Family plants roots in Redford Township: Agencies team up to help build affordable house

Angela Jackson and her three children will soon be getting a fresh start in Redford.

“It’s wonderful,” said Jackson. “It shows how much love there is in the world.”
Jackson had been peering through what will become a window in her new house on Berwyn Street only moments before.

Dozens of Habitat for Humanity volunteers were on hand Friday to raise the walls on Jackson’s 1,200-square-foot house. A widowed mother raising three girls, Jackson was emotional as friends, family and members of the community gathered to pitch in.

“It means so much to us,” she said. “The girls are already talking about picking out their rooms.”

Her late husband, Anthony, was killed while trying to help a stranger who had flagged him down on the freeway. The woman told Anthony she had been beaten up by a man and needed a ride to her sister’s house. He said he would help and wound paying with his life. The man caught up with Anthony’s car and beat him to death on Oct. 4, 2009.

The family struggled to cope with his death and finances proved difficult. Help came from the Yatooma Foundation — a Birmingham charity that helps children who have lost a parent.

“I know what they are going through,” said Andrea Yatooma. “My husband was tragically killed in a carjacking. I was 45 and had to raise four boys on my own … We help with grief counseling or money for food. Anything we can do to ease the pain. We have done a lot of life-changing work.”

Yatooma had tears in her eyes while she explained how important it was to give families facing dire circumstances a helping hand. In the Jackson’s case, the foundation helped pay living expenses and got her in touch with the right people at Habitat for Humanity -a connection that led to the new house in Redford.

“You can see the passion Andrea has for this,” said Redford Township Supervisor Tracey Schultz Kobylarz. “You have to have passion to do work like this and Andrea certainly does.” Kobylarz and a host of officials were on hand Friday.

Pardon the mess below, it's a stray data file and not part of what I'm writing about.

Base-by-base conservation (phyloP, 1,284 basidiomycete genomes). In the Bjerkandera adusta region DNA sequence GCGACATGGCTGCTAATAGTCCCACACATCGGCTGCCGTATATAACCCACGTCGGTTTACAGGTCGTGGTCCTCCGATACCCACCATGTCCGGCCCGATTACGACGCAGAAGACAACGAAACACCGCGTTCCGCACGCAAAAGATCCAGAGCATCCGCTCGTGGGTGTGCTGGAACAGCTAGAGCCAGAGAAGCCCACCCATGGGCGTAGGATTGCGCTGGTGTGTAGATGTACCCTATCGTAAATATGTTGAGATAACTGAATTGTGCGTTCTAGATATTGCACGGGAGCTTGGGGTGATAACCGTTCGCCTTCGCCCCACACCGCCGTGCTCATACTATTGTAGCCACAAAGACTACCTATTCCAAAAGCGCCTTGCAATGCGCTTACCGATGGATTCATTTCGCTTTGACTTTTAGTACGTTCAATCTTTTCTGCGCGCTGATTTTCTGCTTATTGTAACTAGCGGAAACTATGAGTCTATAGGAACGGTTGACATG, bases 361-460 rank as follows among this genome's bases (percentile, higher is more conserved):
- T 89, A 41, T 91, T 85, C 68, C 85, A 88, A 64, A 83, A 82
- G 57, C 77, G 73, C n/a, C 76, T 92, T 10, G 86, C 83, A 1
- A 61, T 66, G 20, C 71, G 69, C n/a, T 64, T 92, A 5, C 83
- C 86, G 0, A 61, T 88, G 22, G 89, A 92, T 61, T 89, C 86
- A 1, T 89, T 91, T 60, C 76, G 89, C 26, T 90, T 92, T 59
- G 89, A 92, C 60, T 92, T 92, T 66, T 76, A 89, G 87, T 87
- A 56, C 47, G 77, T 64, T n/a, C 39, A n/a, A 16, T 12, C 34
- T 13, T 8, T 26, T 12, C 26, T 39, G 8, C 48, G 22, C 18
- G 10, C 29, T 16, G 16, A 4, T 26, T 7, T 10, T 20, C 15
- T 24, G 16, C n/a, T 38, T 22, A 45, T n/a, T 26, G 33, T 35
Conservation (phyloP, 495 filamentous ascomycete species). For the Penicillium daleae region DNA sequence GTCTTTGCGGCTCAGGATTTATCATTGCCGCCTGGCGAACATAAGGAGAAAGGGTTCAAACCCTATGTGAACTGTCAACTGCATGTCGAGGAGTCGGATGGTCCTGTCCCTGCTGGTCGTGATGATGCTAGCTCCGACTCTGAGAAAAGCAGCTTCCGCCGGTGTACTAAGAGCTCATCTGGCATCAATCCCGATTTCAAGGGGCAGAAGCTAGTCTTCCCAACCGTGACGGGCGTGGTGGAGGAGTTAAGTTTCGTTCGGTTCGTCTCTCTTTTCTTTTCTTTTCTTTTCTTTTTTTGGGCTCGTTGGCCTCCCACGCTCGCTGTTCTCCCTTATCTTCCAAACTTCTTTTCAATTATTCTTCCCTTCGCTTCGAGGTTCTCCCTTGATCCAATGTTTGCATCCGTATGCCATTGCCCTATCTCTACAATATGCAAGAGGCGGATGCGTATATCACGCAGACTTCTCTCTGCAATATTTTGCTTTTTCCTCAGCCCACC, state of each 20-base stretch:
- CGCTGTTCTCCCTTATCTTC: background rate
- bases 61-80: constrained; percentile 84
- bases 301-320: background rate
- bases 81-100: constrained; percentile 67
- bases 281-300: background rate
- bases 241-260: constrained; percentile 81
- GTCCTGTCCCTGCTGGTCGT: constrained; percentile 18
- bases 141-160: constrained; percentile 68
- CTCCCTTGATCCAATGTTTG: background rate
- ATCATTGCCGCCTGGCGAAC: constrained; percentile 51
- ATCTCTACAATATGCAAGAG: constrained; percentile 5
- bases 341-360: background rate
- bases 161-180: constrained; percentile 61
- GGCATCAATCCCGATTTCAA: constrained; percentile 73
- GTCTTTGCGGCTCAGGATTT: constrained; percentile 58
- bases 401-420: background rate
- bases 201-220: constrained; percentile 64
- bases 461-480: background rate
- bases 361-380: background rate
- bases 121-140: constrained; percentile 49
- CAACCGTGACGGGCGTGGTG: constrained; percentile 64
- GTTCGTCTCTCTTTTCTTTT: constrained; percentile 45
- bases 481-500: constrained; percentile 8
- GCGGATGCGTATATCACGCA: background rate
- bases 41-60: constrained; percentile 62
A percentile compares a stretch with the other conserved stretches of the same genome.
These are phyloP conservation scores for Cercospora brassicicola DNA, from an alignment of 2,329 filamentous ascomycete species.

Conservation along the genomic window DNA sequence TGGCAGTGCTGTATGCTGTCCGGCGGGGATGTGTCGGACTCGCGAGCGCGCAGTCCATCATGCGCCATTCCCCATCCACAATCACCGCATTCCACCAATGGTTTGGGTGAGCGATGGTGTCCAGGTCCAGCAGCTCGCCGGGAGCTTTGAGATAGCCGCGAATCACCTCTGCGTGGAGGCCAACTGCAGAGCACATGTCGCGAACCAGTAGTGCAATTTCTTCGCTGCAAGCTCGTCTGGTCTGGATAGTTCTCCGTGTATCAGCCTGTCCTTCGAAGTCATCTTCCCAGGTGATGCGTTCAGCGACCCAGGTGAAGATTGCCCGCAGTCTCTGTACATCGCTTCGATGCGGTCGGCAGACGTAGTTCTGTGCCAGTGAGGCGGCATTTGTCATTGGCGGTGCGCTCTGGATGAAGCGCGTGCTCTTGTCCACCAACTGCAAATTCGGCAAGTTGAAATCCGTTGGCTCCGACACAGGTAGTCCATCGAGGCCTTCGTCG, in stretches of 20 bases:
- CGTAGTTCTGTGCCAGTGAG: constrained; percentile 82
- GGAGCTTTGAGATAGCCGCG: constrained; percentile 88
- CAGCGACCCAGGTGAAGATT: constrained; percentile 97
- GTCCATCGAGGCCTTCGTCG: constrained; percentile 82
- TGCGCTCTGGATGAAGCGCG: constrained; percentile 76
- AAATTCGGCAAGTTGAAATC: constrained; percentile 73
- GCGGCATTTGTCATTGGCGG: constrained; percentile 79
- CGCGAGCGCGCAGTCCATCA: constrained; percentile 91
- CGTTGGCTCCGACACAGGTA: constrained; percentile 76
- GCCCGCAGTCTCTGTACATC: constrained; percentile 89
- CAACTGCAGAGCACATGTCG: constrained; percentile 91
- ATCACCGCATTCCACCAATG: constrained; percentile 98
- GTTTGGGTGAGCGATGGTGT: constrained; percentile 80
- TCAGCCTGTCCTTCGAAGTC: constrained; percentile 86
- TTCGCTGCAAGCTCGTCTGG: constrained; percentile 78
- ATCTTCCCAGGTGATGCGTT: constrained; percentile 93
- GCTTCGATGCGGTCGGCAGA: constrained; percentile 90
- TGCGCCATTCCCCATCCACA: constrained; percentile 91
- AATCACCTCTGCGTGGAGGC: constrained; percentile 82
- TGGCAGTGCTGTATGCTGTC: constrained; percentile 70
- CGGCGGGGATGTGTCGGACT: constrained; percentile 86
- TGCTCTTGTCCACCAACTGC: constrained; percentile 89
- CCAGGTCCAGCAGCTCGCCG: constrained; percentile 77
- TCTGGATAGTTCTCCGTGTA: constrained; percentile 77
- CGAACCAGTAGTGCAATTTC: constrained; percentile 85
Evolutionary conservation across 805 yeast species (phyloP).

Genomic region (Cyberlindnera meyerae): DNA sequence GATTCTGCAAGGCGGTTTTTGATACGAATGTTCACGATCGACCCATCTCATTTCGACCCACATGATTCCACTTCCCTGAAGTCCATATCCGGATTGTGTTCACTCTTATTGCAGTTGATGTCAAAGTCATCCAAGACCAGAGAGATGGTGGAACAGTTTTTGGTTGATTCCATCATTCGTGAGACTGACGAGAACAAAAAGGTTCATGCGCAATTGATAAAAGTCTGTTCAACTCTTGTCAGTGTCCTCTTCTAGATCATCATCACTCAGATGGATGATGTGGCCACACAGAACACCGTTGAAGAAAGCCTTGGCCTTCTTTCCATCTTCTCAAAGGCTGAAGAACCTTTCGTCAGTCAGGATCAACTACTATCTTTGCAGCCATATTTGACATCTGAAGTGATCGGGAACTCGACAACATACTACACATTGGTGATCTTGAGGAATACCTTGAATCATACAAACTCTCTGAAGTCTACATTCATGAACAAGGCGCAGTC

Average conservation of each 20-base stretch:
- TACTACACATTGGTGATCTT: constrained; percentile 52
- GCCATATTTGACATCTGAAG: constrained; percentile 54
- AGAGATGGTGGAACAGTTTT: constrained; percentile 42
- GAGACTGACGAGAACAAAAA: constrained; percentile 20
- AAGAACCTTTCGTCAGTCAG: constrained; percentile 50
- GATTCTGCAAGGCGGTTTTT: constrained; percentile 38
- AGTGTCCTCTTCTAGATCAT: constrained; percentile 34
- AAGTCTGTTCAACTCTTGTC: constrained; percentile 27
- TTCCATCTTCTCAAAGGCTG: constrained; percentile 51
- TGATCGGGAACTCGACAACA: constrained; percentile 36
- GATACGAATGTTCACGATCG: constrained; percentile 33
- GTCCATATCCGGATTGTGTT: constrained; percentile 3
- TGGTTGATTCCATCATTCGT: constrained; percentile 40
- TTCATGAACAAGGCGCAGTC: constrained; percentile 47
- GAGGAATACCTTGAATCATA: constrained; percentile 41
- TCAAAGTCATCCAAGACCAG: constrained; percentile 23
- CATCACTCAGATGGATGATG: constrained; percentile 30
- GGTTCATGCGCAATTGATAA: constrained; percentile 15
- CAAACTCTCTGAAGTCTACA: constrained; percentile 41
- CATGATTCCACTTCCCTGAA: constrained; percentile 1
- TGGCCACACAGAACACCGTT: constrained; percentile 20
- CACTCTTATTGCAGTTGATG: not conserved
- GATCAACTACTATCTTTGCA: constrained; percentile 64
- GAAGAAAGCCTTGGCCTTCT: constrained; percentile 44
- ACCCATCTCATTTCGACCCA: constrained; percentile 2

“It’s great to have volunteers but if you don’t have money, you can’t build anything,” said Alice Dent, executive director of Habitat for Humanity Western Wayne County. “So thanks to HUD.”

Redford Township picked up the tab for construction using SNAP Funds (Stabilizing Neighborhood Action Plan) allocated from the Neighborhood Stabilization Program.

Mike Dennis, Redford Township community development director, said the effort to bring stability back to the housing market is paying off. By rehabilitating dilapidated houses and in this case, building a new house, the township is helping turn the tide on dropping housing prices.

“It will take time,” he said. “But it is working.”

The Jackson family is paying for the house but will benefit from a zero-interest mortgage. Habitat for Humanity will use the money from Jackson’s house payments to fund other housing projects.

Redford Township and Habitat for Humanity expect to build another house in the south end this fall.

The house was an eyesore for months and police and firefighters used it for training maneuvers.

Christine Hall, who has lived across the street for 35 years, saw all the commotion that building a Habitat for Humanity house brings to a neighborhood.

“It should be good to have a new house there,” she said.

Jackson and her girls plan to move in to the new house in early October.

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